My colleagues and I have had the opportunity to examine the relationship between HbA1c levels and FPG concentrations25 and 2-h glucose values on an OGTT26 in two large populations. One cohort of 8,917 individuals was identified from published reports of the Meta-Analysis Re-search Group on the Diagnosis of Diabetes Using Glycated Hemoglobin Levels (MRG)10 and therefore was not randomly selected. The second cohort was the 2,836 randomly selected individuals evaluated in the Third National Health and Nutrition Examination Study (NHANES III).

The distribution of HbA1c levels and selected intervals of FPG and 2-h glucose concentrations are shown in Table 3. Note that 60% of the patients with FPG concentrations of 126–139 mg/dl—the group of diabetic patients diagnosed by the new (but not by the old) FPG criterion—had normal HbA1c levels in both populations. Furthermore, another one-third had HbA1c levels <1% above the ULN for the assays used, values that were associated with virtually no development or progression of the microvascular complications of diabetes.1924 Regarding the 2-h glucose criterion on the OGTT of ≥200 mg/dl, unchanged by the ADA Expert Committee,9 approximately two-thirds of individuals with values of 200–239 mg/dl had normal HbA1c levels, and most of the remainder had values <1% above the ULN, suggesting that ≥240 mg/dl may be a more appropriate cutoff point.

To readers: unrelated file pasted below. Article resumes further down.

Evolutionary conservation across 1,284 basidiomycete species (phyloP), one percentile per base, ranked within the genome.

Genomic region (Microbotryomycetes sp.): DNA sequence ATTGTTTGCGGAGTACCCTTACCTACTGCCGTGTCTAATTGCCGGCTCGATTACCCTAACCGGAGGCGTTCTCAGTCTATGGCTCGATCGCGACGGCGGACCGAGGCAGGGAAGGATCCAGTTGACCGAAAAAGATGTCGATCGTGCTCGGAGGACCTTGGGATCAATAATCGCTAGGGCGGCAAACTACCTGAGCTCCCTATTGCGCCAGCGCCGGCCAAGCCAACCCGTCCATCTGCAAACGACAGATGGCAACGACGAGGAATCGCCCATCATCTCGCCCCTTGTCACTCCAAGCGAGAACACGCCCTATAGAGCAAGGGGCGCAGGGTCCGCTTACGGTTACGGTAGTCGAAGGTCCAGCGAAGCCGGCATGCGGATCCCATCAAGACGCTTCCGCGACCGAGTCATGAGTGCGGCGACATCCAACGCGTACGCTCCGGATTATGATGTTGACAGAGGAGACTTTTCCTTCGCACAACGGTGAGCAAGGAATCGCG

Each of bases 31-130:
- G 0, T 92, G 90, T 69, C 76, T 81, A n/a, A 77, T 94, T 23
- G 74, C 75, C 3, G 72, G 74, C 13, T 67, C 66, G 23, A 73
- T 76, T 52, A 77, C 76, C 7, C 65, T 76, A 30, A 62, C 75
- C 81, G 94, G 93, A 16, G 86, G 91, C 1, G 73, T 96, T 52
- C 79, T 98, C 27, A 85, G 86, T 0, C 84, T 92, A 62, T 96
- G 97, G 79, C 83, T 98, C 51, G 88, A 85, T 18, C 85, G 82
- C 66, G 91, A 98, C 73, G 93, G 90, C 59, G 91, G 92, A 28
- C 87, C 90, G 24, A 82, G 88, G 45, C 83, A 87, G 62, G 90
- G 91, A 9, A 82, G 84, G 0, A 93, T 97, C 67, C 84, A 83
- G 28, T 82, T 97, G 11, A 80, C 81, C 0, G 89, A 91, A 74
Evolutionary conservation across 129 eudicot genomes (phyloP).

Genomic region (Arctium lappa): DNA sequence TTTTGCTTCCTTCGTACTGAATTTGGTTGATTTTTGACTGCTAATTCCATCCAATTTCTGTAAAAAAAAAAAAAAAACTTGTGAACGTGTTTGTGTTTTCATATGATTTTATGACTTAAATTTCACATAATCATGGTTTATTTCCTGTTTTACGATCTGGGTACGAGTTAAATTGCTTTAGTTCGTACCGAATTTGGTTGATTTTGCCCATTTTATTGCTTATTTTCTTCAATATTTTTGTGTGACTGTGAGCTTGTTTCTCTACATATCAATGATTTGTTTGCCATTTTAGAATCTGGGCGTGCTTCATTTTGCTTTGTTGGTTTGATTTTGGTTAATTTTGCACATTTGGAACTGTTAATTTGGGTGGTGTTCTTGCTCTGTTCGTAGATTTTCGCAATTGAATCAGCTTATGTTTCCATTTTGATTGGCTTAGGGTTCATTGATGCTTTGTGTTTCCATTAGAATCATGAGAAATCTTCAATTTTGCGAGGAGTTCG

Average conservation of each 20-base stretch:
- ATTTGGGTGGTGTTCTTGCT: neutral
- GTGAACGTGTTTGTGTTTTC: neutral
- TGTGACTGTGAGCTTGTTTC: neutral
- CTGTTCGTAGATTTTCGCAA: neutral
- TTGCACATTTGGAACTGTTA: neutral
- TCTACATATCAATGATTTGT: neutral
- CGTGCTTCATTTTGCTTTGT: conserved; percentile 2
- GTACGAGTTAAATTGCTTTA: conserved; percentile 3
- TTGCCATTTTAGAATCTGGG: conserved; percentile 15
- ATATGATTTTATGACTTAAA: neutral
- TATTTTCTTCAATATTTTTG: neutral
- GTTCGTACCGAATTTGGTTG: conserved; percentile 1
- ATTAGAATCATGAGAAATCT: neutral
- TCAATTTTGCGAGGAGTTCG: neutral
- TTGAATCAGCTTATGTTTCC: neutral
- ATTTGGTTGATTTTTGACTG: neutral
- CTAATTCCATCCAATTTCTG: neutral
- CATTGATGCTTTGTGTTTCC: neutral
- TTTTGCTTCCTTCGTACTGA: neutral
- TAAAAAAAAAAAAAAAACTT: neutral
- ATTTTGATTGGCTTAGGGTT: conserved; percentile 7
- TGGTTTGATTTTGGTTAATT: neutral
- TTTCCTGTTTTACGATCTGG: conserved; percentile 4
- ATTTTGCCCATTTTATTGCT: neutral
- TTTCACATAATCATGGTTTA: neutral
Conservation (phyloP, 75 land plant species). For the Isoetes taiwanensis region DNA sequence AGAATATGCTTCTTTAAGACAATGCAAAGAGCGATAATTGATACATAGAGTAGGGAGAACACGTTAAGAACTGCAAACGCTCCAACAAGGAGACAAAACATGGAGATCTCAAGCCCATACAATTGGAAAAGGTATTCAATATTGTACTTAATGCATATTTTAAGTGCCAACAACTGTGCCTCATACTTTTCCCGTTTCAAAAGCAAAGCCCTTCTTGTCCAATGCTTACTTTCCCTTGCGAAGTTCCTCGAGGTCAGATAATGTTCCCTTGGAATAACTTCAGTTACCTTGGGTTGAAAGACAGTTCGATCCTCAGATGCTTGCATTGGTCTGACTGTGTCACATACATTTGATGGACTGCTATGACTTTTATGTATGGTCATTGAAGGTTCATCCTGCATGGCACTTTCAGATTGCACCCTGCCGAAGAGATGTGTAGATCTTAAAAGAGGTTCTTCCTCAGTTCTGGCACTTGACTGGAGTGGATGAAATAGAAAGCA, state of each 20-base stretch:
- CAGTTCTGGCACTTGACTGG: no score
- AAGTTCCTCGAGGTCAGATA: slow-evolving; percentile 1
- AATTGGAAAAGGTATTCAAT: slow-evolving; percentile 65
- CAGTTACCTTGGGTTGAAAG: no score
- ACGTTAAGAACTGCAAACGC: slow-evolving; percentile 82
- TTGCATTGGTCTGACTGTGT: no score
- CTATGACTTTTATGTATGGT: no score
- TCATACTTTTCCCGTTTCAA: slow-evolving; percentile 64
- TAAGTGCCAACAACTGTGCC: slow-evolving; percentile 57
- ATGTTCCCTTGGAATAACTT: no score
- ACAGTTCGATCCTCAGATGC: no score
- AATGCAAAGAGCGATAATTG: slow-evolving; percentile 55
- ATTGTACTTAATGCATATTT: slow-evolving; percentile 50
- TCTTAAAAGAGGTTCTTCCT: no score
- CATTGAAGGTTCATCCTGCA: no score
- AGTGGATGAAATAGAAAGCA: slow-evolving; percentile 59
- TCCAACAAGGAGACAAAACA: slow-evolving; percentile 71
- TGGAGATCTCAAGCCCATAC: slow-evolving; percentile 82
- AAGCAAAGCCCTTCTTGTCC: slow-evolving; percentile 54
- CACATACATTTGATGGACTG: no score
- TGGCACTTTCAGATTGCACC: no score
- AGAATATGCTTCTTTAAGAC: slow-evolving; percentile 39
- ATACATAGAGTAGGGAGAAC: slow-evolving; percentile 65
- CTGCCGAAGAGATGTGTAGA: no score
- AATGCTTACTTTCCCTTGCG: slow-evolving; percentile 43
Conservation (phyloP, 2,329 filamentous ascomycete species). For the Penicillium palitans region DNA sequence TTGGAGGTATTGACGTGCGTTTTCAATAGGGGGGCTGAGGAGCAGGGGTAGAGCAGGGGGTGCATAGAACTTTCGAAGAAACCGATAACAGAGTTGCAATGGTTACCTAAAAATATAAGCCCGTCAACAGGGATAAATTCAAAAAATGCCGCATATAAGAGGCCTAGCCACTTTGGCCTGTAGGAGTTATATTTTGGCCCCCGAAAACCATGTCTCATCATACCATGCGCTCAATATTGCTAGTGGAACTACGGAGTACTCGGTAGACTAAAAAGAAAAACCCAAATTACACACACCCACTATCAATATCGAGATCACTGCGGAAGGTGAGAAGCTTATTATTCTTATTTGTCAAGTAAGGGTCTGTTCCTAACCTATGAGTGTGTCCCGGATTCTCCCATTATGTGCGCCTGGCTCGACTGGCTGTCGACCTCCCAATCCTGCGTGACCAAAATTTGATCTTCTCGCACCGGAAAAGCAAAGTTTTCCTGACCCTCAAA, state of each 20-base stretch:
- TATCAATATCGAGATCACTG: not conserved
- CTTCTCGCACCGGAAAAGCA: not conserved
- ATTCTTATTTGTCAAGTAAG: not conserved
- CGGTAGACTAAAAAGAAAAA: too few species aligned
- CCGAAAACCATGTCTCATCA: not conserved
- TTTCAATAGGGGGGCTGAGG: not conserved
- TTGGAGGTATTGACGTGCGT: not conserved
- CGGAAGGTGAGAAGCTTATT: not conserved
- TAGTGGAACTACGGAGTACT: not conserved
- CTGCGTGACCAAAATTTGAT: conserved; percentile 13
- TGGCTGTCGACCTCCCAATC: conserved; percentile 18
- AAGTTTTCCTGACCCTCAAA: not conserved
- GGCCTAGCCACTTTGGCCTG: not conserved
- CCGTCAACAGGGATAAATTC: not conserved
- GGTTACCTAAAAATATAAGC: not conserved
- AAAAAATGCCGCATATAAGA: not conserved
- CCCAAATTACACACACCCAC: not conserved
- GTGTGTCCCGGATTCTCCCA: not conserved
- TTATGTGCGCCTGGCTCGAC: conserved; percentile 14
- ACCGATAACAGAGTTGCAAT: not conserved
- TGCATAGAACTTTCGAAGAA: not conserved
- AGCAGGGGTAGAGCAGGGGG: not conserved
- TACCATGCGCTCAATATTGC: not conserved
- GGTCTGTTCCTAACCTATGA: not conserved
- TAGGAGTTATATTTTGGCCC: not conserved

The Case for HbA1c

In view of the close relationship between HbA1c levels and the micro-vascular and neuropathic complications of diabetes, and the dictum that only blood glucose concentrations that are associated with the subsequent development of retinopathy are suitable for the diagnosis of diabetes, what is the justification of making this diagnosis in individuals with normal HbA1c values? Not only will ∼60% of people with FPG concentrations of 126–139 mg/dl have normal HbA1c levels, an additional one-third will have values that meet the ADA goal (i.e., <7% for assays with a ULN of 6%) before any treatment is initiated.